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Hospital patients

Bed-ridden hospital patients to be electro-shocked via special pants to prevent bed sores

Wednesday, October 31, 2012 by: Jonathan Benson, staff writer
Tags: hospital patients, electro-shock, bed sores

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(NaturalNews) Researchers from the University of Calgary (UoC) in Canada have come up with an unconventional new method of treating bed sores that they say could help save health systems around the world billions of dollars every year. As reported by BBC News, doctors from the school have devised double-padded underpants that literally shock the buttocks of immobile patients with electricity in order to simulate actual movement and prevent the development of pressure ulcers.

Patients with spinal cord injuries and other debilitating conditions and illnesses are often confined to wheelchairs or hospital beds for extended periods of time, which makes them prone to developing localized injuries on the skin in areas where constant pressure is being applied, but no movement is taking place. These injuries, which are typically referred to as bed sores, can take several weeks to heal, and often require constant attention and intervention by medical staff.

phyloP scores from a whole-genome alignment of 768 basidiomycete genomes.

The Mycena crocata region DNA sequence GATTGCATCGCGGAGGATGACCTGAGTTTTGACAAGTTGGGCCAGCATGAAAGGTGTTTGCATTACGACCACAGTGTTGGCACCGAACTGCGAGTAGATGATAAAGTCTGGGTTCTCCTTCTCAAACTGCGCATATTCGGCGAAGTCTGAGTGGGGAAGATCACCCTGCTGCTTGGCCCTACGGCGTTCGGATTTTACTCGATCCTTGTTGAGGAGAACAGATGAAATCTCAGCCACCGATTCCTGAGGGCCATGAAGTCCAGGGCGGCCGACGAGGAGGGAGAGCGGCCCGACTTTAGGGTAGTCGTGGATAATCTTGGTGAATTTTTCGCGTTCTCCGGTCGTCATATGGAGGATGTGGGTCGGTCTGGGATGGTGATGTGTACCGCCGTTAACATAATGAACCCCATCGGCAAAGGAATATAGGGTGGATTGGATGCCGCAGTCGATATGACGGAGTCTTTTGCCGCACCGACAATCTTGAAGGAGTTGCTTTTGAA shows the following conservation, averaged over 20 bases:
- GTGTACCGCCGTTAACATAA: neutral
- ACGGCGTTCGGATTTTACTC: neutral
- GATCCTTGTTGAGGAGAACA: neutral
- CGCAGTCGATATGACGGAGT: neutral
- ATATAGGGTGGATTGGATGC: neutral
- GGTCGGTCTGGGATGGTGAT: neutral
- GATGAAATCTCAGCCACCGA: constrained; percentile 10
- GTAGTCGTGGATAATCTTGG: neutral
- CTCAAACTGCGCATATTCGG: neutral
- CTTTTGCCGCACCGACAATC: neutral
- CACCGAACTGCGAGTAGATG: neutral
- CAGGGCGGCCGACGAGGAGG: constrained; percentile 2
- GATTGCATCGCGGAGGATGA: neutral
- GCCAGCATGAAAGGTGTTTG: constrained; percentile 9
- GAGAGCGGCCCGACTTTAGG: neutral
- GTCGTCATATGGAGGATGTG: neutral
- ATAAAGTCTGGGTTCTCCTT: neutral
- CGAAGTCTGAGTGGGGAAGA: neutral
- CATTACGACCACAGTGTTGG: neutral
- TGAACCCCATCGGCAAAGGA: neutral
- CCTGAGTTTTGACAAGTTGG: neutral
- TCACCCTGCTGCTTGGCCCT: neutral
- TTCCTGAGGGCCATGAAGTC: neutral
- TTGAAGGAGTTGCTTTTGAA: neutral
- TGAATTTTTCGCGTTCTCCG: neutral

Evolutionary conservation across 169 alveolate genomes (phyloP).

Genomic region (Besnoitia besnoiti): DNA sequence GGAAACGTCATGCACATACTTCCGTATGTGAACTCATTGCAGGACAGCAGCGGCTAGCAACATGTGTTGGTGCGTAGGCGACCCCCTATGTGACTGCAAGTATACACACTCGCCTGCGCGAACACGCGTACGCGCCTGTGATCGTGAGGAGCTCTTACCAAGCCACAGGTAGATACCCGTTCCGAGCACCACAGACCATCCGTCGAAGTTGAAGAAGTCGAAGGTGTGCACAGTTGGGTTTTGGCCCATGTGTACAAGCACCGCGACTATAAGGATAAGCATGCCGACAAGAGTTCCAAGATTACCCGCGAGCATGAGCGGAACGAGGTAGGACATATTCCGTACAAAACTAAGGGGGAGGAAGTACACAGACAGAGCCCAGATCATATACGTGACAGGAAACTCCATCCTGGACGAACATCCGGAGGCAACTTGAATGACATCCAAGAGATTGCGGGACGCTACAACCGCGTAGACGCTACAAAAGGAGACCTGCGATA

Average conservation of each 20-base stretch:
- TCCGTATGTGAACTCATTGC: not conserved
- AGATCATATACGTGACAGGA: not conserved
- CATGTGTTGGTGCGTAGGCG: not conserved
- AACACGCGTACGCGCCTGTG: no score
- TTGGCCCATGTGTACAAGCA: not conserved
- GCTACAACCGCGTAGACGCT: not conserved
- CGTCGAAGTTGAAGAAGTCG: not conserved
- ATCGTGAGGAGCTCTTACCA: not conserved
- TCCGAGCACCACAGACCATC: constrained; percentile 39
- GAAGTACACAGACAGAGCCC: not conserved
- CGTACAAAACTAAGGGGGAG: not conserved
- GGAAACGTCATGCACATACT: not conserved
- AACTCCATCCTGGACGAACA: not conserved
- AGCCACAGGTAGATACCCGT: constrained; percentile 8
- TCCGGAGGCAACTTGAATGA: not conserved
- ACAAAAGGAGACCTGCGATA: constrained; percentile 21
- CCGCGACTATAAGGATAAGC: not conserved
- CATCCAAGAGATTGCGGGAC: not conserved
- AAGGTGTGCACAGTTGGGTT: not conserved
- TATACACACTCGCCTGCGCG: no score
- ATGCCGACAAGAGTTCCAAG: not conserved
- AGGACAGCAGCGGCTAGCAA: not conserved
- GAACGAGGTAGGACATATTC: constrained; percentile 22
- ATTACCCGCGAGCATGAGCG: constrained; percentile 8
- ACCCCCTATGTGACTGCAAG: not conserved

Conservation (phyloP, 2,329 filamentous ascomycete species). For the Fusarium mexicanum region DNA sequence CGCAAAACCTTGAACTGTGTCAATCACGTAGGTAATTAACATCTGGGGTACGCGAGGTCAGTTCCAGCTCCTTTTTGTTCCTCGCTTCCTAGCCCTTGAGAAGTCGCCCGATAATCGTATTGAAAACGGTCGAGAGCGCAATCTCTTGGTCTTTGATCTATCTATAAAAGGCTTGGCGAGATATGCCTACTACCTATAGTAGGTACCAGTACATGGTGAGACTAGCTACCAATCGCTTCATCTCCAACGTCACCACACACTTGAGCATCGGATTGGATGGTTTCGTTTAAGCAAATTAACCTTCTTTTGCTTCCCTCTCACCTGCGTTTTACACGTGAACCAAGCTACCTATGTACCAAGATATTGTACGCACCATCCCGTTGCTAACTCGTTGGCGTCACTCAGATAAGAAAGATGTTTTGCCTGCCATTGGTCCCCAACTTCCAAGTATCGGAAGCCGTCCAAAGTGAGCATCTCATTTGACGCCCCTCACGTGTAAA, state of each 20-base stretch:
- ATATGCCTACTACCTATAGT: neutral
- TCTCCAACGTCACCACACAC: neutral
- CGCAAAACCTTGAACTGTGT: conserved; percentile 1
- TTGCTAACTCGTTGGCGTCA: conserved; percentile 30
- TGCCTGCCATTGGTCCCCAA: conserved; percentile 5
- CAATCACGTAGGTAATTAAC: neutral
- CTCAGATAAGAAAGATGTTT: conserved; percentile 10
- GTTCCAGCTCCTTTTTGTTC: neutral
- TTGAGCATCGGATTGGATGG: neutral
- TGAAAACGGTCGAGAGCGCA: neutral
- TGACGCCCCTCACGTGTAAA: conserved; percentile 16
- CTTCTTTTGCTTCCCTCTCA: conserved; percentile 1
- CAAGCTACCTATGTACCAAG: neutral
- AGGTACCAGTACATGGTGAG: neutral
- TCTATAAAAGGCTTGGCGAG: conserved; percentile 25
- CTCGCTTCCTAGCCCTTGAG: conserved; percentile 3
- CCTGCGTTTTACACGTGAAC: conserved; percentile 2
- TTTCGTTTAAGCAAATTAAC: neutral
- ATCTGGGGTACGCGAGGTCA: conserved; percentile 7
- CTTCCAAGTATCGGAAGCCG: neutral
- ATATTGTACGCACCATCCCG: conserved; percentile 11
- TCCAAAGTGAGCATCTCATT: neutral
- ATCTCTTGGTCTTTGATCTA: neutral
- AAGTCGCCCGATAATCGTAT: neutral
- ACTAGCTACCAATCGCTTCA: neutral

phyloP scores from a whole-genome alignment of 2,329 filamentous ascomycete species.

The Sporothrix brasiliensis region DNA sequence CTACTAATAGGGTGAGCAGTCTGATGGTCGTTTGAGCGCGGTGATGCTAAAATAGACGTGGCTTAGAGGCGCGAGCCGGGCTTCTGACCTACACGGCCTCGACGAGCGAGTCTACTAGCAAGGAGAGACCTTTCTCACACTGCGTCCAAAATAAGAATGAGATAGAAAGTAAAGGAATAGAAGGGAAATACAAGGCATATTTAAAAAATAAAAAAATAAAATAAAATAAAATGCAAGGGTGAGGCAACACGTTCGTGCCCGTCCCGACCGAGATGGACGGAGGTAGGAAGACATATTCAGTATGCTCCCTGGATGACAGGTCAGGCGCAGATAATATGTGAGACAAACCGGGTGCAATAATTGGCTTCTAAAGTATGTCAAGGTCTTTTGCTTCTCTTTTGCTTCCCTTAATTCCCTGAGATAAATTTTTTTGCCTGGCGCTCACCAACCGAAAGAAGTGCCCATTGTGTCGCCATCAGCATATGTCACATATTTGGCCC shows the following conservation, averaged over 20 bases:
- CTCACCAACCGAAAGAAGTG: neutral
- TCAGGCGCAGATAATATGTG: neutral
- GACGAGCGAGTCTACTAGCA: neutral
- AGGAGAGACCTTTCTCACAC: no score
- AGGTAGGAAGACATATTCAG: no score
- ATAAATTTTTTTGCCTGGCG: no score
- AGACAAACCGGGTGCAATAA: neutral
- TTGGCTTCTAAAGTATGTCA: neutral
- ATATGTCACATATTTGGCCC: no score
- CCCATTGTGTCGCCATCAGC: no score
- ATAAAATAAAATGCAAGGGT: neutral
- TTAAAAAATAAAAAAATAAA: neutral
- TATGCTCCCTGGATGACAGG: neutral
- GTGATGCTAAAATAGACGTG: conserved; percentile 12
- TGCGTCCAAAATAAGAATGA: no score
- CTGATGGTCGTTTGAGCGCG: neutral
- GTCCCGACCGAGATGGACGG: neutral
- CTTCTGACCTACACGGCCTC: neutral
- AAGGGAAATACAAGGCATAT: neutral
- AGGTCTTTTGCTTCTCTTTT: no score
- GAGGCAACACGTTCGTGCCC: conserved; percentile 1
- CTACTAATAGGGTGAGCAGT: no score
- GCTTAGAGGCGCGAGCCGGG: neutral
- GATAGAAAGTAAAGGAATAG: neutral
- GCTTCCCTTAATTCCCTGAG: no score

Common protocols for preventing bed sores include things like rotating patients every few hours onto their sides in order to relieve pressure on their buttocks, hips, and other sensitive areas, as well as encouraging patients with some mobility to lift themselves or reposition their bodies at regular intervals. But these and other conventional methods are not always foolproof, as many patients still end up getting bed sores, which ends up costing health services about $10 billion a year collectively.

"Pressure ulcers can be terribly debilitating. Their incidence has not changed since the 1940s, indicating that the current methods of prevention simply are not working," said Robyn Rogers, a research nurse at UoC, about the findings. "Our hope is that this innovative, clinically friendly system will eventually make a difference in the lives of millions of people."

Presented at the recent Neuroscience 2012 conference, the study involved 37 patients who were told to wear the electro-shock pants for 30 days. During this time, the pants were programmed to deliver 10 seconds of electric stimulation every 10 minutes for 12 hours a day. The intent was to simulate movement by agitating the skin, a protocol that was determined to be a significant success.

By the end of the study, not a single patient given the electric pants developed any bed sores, which was perceived as a success. Experts warn; however, should the pants be adopted on a larger scale, patients will still need appropriate care from well-trained hospital staff.

"Prevention is the best medicine -- if we could prevent [bed sores] we'd be much further ahead on lowering costs and saving lives," added Dr. Sean Dukelow, also from UoC.

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